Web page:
War is hard, but not a hardship worth quitting for. In December 1777-1778, General George Washington made his winter camp at Valley Forge, Pennsylvania. The British army under General Howe was only a few miles away in Philadelphia. Washington now has a problem because many of his men have signed up to fight for only nine months. Their terms are now coming to an end. After thinking long and hard I am deciding to reenlist for three main causes, lack of soliders due to illness, loyalty to my country, and belief in winning for pride.
Due to the number of sickness and death in the camp I realize that I need to keep fighting. It is February 1, 1778 and about one-half of Washington’s army are sick (Doc A) During the winter, between 1800 and 2500 have died as a result of illness. (Doc A). Many soldiers also have ripped clothing and no shoes. (Doc 3). I could have reconsidered as to being part of the army because my parents need a lot of help on the burden for the farm and to say the truth the numbers of death are sky high. Also the conditions for the army seem to worsen year by year. Yet I chose to reenlist because helping my team can help me.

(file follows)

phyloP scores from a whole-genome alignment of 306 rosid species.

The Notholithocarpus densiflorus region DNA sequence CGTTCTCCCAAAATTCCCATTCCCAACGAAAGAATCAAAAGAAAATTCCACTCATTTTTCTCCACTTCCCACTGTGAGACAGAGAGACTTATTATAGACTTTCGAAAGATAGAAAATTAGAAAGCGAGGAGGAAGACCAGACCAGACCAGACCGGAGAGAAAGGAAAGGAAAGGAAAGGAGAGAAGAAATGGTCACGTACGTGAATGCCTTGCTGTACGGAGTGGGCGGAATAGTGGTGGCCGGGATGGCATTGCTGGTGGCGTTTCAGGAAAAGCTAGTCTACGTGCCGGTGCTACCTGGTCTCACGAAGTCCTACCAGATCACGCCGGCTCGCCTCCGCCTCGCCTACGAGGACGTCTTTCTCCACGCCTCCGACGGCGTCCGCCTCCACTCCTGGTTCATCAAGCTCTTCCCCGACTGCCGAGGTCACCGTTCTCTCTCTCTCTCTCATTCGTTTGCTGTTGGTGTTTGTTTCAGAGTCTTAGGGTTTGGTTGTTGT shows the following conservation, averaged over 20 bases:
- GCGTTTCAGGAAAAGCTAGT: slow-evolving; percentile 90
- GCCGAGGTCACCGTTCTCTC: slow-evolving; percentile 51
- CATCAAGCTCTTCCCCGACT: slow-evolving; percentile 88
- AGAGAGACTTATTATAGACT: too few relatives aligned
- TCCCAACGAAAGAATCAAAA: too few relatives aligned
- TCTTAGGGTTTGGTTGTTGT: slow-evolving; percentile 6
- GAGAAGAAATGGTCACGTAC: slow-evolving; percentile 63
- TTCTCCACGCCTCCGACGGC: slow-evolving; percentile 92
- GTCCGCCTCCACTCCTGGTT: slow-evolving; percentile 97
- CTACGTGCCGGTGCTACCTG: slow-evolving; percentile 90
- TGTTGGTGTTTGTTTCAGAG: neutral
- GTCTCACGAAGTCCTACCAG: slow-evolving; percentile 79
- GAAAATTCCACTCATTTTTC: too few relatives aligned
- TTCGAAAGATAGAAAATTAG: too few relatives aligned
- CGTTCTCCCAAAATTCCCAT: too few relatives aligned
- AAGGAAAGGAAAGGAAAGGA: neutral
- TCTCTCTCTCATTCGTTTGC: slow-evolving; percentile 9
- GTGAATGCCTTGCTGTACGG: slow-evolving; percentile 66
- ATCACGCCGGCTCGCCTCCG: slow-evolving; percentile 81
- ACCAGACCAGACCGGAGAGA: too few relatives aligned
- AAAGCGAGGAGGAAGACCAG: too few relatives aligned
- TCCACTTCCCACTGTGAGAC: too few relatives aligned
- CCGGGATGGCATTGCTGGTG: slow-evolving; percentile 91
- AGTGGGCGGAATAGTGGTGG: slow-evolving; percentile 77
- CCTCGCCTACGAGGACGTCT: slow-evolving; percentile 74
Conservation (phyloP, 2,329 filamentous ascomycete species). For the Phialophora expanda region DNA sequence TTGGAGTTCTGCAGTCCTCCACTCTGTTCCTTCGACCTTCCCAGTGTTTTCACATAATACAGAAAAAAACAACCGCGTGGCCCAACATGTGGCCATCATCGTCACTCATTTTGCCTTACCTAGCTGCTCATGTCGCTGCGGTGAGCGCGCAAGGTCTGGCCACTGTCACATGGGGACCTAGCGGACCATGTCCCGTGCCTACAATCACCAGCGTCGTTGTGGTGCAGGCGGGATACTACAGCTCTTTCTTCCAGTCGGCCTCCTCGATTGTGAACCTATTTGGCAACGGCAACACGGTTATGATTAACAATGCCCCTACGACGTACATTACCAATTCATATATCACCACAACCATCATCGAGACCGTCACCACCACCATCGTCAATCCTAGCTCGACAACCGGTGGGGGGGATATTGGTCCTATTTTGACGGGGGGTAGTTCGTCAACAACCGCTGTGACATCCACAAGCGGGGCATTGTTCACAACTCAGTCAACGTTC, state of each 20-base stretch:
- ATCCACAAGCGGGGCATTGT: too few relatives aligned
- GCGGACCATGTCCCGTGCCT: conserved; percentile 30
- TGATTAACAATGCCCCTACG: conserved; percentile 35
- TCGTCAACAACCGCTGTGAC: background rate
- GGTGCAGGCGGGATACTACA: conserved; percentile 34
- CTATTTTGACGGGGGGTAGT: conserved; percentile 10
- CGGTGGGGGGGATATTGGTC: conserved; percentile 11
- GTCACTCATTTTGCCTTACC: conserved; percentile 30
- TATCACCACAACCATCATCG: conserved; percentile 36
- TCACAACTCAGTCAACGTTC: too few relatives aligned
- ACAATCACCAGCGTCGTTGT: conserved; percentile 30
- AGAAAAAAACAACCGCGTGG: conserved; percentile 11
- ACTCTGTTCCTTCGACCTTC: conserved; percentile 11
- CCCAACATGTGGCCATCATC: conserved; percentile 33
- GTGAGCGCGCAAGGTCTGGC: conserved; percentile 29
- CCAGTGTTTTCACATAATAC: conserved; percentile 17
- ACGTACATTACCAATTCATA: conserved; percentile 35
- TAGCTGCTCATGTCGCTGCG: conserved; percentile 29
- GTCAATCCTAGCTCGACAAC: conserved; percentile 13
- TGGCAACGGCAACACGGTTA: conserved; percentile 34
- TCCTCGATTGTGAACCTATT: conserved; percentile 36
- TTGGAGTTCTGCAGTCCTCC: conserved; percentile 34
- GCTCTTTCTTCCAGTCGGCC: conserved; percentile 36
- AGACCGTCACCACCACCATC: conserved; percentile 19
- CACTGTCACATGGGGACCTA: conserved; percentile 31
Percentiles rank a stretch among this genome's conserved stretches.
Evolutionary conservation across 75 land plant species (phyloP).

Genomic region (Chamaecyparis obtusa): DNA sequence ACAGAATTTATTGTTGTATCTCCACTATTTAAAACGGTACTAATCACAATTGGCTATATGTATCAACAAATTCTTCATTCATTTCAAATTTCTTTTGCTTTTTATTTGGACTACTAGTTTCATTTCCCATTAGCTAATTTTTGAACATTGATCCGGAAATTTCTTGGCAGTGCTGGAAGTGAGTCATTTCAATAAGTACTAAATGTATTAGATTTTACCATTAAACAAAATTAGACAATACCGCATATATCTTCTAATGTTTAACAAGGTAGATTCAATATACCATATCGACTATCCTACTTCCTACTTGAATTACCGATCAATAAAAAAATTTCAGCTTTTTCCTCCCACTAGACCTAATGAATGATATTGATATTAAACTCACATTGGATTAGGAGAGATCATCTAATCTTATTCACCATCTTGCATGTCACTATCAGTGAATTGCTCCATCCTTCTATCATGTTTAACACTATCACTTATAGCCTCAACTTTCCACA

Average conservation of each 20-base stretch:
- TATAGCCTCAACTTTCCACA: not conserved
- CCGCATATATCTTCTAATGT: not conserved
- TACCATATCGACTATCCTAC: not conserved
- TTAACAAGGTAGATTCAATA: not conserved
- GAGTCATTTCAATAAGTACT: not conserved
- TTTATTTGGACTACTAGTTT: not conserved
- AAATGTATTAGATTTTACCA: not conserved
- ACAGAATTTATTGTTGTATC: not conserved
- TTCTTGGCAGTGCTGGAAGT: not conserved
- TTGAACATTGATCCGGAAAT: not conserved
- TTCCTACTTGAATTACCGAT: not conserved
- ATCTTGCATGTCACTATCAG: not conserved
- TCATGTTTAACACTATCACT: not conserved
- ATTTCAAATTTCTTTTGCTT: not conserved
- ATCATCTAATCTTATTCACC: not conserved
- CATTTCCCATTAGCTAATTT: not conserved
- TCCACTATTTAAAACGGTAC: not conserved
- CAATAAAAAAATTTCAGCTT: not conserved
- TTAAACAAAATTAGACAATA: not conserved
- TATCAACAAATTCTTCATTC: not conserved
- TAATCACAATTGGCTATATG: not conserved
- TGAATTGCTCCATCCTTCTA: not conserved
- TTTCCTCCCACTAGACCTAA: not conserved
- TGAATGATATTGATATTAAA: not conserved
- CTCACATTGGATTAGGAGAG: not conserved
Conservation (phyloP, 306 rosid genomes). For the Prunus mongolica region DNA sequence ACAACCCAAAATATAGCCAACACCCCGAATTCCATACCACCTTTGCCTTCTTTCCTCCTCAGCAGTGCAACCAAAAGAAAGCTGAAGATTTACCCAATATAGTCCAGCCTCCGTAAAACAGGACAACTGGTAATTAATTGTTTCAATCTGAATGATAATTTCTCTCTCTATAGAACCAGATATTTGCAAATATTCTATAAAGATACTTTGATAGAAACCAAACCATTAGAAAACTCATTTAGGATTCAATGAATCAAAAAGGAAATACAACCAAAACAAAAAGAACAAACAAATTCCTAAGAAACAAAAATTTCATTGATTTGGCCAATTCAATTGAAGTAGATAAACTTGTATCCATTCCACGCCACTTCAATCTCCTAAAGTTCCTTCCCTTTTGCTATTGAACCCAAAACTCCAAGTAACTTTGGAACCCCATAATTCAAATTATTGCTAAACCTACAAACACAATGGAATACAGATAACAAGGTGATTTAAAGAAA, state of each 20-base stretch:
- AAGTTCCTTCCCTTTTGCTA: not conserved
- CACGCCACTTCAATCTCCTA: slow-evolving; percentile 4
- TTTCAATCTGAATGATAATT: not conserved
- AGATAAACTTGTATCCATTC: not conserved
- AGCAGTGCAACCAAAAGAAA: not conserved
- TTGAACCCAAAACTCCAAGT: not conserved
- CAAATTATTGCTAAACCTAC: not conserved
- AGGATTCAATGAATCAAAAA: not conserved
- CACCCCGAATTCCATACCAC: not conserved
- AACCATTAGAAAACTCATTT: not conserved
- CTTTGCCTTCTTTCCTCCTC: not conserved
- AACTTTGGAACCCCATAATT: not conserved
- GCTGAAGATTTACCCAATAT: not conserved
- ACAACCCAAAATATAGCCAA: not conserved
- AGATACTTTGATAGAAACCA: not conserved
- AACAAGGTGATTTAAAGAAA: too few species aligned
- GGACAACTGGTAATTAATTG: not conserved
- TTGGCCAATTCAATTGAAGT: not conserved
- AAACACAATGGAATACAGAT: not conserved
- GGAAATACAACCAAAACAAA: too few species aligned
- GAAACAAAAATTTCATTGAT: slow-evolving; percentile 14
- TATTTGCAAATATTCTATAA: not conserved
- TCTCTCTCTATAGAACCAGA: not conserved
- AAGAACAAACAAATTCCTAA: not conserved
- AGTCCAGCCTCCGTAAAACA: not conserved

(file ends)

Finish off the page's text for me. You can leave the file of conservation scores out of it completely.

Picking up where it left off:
An alternative reason I am signing up for is to be loyal to my government. Several weeks ago a fine group of fellows called the Committee of Correspondence arrived at Valley Forge. Our first visit together was us in rags and them in fine clothes (Doc B). The army is beginning to grow sick and fatigue, yet they are showing a Spirit of Alacrity and contentment (Doc c). I wasn’t quite sure who the nicely dressed people were but once they began helping us out I knew right away that I will sign up. This is because the Committee makes me feel that the government cares and someone is listening. Also, the fact that the sick are trying to get their knees off their ground for battle shows that I should fight for them at least. For their encouragement and the sake of our country.
Finally, I am reenlisting because I...
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